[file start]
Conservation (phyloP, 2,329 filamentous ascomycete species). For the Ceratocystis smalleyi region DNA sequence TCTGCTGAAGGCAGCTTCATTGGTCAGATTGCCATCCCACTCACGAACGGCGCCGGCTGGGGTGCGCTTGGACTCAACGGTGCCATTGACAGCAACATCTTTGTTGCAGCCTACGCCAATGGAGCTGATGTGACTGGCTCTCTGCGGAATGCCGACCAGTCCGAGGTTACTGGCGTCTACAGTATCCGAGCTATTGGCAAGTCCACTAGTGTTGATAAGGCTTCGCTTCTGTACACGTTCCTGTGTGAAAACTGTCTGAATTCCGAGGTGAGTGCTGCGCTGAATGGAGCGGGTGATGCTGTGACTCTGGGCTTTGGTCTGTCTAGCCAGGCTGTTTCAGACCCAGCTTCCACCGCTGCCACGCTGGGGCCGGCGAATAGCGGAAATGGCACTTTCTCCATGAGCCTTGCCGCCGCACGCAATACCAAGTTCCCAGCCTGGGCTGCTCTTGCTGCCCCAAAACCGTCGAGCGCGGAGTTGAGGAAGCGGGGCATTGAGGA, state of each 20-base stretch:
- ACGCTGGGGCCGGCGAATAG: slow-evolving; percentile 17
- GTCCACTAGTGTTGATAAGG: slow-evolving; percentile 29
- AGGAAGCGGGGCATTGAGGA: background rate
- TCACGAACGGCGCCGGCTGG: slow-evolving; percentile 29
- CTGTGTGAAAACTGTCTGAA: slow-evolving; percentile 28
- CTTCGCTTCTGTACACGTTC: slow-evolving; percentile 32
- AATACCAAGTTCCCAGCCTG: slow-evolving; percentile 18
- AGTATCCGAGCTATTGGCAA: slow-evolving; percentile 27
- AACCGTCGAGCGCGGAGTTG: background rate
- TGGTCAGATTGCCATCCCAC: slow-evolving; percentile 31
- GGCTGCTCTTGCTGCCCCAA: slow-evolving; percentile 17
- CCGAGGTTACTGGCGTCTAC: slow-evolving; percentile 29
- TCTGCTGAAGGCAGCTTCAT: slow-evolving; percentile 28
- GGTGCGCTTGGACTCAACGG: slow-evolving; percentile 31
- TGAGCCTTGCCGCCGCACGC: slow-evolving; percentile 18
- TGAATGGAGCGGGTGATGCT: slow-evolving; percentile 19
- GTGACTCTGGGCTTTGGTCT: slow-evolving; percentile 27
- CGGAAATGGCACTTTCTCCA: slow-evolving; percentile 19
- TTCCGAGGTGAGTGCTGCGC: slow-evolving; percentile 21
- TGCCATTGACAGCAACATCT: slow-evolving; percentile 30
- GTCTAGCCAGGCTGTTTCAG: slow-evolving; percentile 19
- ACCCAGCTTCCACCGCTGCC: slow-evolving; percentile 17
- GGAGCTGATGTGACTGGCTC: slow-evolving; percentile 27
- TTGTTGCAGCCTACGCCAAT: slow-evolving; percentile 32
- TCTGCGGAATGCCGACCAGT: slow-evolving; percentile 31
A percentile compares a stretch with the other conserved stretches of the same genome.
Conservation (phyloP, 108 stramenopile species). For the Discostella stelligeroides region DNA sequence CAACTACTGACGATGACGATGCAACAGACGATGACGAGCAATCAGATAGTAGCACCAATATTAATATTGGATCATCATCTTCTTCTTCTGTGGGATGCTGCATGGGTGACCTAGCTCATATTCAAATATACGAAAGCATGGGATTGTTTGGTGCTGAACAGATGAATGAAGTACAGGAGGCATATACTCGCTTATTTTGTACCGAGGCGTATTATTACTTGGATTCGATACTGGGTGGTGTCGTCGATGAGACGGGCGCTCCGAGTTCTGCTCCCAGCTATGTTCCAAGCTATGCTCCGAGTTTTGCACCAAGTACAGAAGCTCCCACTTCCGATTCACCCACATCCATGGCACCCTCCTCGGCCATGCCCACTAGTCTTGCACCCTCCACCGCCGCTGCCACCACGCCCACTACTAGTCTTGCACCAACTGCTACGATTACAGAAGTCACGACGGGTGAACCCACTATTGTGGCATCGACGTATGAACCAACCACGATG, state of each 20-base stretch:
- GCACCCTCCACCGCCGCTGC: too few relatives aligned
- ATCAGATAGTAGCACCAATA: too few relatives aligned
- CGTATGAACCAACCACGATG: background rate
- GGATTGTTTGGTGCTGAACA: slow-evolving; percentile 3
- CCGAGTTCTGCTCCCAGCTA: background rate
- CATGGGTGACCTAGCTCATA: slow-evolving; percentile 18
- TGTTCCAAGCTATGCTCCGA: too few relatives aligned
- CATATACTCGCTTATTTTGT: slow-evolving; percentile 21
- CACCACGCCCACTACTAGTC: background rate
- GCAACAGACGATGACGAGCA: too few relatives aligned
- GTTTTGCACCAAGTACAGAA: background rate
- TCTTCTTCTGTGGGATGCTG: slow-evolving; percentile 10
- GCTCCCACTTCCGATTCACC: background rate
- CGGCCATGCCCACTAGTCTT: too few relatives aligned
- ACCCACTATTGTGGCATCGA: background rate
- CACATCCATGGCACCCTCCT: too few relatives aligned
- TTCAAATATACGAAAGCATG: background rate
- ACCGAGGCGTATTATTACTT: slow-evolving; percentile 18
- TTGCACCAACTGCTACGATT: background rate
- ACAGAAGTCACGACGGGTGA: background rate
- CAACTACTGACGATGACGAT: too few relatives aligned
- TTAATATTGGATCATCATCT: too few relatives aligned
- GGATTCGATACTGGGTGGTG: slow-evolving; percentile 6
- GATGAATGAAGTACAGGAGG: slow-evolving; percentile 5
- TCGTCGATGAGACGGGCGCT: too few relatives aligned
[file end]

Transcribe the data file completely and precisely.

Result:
Conservation (phyloP, 2,329 filamentous ascomycete species). For the Ceratocystis smalleyi region DNA sequence TCTGCTGAAGGCAGCTTCATTGGTCAGATTGCCATCCCACTCACGAACGGCGCCGGCTGGGGTGCGCTTGGACTCAACGGTGCCATTGACAGCAACATCTTTGTTGCAGCCTACGCCAATGGAGCTGATGTGACTGGCTCTCTGCGGAATGCCGACCAGTCCGAGGTTACTGGCGTCTACAGTATCCGAGCTATTGGCAAGTCCACTAGTGTTGATAAGGCTTCGCTTCTGTACACGTTCCTGTGTGAAAACTGTCTGAATTCCGAGGTGAGTGCTGCGCTGAATGGAGCGGGTGATGCTGTGACTCTGGGCTTTGGTCTGTCTAGCCAGGCTGTTTCAGACCCAGCTTCCACCGCTGCCACGCTGGGGCCGGCGAATAGCGGAAATGGCACTTTCTCCATGAGCCTTGCCGCCGCACGCAATACCAAGTTCCCAGCCTGGGCTGCTCTTGCTGCCCCAAAACCGTCGAGCGCGGAGTTGAGGAAGCGGGGCATTGAGGA, state of each 20-base stretch:
- ACGCTGGGGCCGGCGAATAG: slow-evolving; percentile 17
- GTCCACTAGTGTTGATAAGG: slow-evolving; percentile 29
- AGGAAGCGGGGCATTGAGGA: background rate
- TCACGAACGGCGCCGGCTGG: slow-evolving; percentile 29
- CTGTGTGAAAACTGTCTGAA: slow-evolving; percentile 28
- CTTCGCTTCTGTACACGTTC: slow-evolving; percentile 32
- AATACCAAGTTCCCAGCCTG: slow-evolving; percentile 18
- AGTATCCGAGCTATTGGCAA: slow-evolving; percentile 27
- AACCGTCGAGCGCGGAGTTG: background rate
- TGGTCAGATTGCCATCCCAC: slow-evolving; percentile 31
- GGCTGCTCTTGCTGCCCCAA: slow-evolving; percentile 17
- CCGAGGTTACTGGCGTCTAC: slow-evolving; percentile 29
- TCTGCTGAAGGCAGCTTCAT: slow-evolving; percentile 28
- GGTGCGCTTGGACTCAACGG: slow-evolving; percentile 31
- TGAGCCTTGCCGCCGCACGC: slow-evolving; percentile 18
- TGAATGGAGCGGGTGATGCT: slow-evolving; percentile 19
- GTGACTCTGGGCTTTGGTCT: slow-evolving; percentile 27
- CGGAAATGGCACTTTCTCCA: slow-evolving; percentile 19
- TTCCGAGGTGAGTGCTGCGC: slow-evolving; percentile 21
- TGCCATTGACAGCAACATCT: slow-evolving; percentile 30
- GTCTAGCCAGGCTGTTTCAG: slow-evolving; percentile 19
- ACCCAGCTTCCACCGCTGCC: slow-evolving; percentile 17
- GGAGCTGATGTGACTGGCTC: slow-evolving; percentile 27
- TTGTTGCAGCCTACGCCAAT: slow-evolving; percentile 32
- TCTGCGGAATGCCGACCAGT: slow-evolving; percentile 31
A percentile compares a stretch with the other conserved stretches of the same genome.
Conservation (phyloP, 108 stramenopile species). For the Discostella stelligeroides region DNA sequence CAACTACTGACGATGACGATGCAACAGACGATGACGAGCAATCAGATAGTAGCACCAATATTAATATTGGATCATCATCTTCTTCTTCTGTGGGATGCTGCATGGGTGACCTAGCTCATATTCAAATATACGAAAGCATGGGATTGTTTGGTGCTGAACAGATGAATGAAGTACAGGAGGCATATACTCGCTTATTTTGTACCGAGGCGTATTATTACTTGGATTCGATACTGGGTGGTGTCGTCGATGAGACGGGCGCTCCGAGTTCTGCTCCCAGCTATGTTCCAAGCTATGCTCCGAGTTTTGCACCAAGTACAGAAGCTCCCACTTCCGATTCACCCACATCCATGGCACCCTCCTCGGCCATGCCCACTAGTCTTGCACCCTCCACCGCCGCTGCCACCACGCCCACTACTAGTCTTGCACCAACTGCTACGATTACAGAAGTCACGACGGGTGAACCCACTATTGTGGCATCGACGTATGAACCAACCACGATG, state of each 20-base stretch:
- GCACCCTCCACCGCCGCTGC: too few relatives aligned
- ATCAGATAGTAGCACCAATA: too few relatives aligned
- CGTATGAACCAACCACGATG: background rate
- GGATTGTTTGGTGCTGAACA: slow-evolving; percentile 3
- CCGAGTTCTGCTCCCAGCTA: background rate
- CATGGGTGACCTAGCTCATA: slow-evolving; percentile 18
- TGTTCCAAGCTATGCTCCGA: too few relatives aligned
- CATATACTCGCTTATTTTGT: slow-evolving; percentile 21
- CACCACGCCCACTACTAGTC: background rate
- GCAACAGACGATGACGAGCA: too few relatives aligned
- GTTTTGCACCAAGTACAGAA: background rate
- TCTTCTTCTGTGGGATGCTG: slow-evolving; percentile 10
- GCTCCCACTTCCGATTCACC: background rate
- CGGCCATGCCCACTAGTCTT: too few relatives aligned
- ACCCACTATTGTGGCATCGA: background rate
- CACATCCATGGCACCCTCCT: too few relatives aligned
- TTCAAATATACGAAAGCATG: background rate
- ACCGAGGCGTATTATTACTT: slow-evolving; percentile 18
- TTGCACCAACTGCTACGATT: background rate
- ACAGAAGTCACGACGGGTGA: background rate
- CAACTACTGACGATGACGAT: too few relatives aligned
- TTAATATTGGATCATCATCT: too few relatives aligned
- GGATTCGATACTGGGTGGTG: slow-evolving; percentile 6
- GATGAATGAAGTACAGGAGG: slow-evolving; percentile 5
- TCGTCGATGAGACGGGCGCT: too few relatives aligned